gripping near-future story
Set in an another bleak, all-too-imaginable near future, Nicky Singer's The Survival Game (Hodder) follows 14-year-old Mhairi as she returns to her birthplace on the Isle of Arran, with an empty gun, her identity papers and a mute five-year-old in tow. In a world of hard borders, coldly allocated resources, truncated lifespans and judicial murder, traumatic loss has already robbed Mhairi of much of her humanity - has she enough left to keep her soul alive? Singer's bitter, demanding book is shot through with piercingly bright, unforgettable images.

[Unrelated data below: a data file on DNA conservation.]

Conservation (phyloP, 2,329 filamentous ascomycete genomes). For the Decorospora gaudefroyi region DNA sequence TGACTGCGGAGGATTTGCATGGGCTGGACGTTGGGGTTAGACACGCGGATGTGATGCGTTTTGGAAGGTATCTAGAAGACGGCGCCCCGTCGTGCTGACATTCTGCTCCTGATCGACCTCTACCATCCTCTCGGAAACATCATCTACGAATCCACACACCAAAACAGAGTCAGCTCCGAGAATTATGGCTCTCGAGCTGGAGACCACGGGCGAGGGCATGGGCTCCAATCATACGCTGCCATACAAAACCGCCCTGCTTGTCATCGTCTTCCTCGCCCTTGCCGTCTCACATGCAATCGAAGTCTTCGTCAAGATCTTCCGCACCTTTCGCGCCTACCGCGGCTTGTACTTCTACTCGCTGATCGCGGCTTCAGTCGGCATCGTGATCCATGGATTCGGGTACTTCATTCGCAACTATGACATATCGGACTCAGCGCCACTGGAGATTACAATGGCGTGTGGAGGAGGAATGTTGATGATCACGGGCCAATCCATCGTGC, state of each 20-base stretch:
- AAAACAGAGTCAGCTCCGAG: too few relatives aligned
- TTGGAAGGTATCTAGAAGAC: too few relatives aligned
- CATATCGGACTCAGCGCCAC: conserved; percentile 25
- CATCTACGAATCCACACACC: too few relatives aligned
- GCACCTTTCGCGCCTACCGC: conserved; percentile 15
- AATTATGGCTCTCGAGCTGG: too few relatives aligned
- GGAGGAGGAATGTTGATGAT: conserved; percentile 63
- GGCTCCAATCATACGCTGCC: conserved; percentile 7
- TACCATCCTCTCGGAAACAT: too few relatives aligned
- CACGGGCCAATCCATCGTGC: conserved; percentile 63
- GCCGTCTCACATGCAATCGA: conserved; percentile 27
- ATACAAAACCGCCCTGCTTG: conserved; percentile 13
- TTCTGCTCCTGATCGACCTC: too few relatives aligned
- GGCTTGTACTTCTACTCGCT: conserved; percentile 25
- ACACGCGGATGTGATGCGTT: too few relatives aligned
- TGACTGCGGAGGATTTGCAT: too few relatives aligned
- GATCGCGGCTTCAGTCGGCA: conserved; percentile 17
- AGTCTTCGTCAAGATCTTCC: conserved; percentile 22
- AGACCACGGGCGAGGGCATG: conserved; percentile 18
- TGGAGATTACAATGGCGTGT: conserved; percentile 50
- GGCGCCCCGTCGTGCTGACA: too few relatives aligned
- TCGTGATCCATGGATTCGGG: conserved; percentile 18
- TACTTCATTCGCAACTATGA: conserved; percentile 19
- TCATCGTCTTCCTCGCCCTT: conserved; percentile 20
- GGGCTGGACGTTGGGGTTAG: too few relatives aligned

A particularly pertinent read. Singer's provocative book poses big ethical questions and has an endling likely to polarise readers
Teenage readers will find much to savour in Nicky Singer's Survival Game (Hachette) Set in a not-so-distant future, the heroine's troubles and dangerous journey is strangely relevant. With lyrical prose and a political heartbeat, this is essential reading for fans of dystopian literature
Nicky Singer pulls no punches in this hard, harrowing, skillful story, which shows how thin the facade of civilization is and how easy it is to brutalize not only a person but an entire society. There is hope - at its heart, Mhairi's tale is that of a human being, desensitized by necessity, learning to connect once more.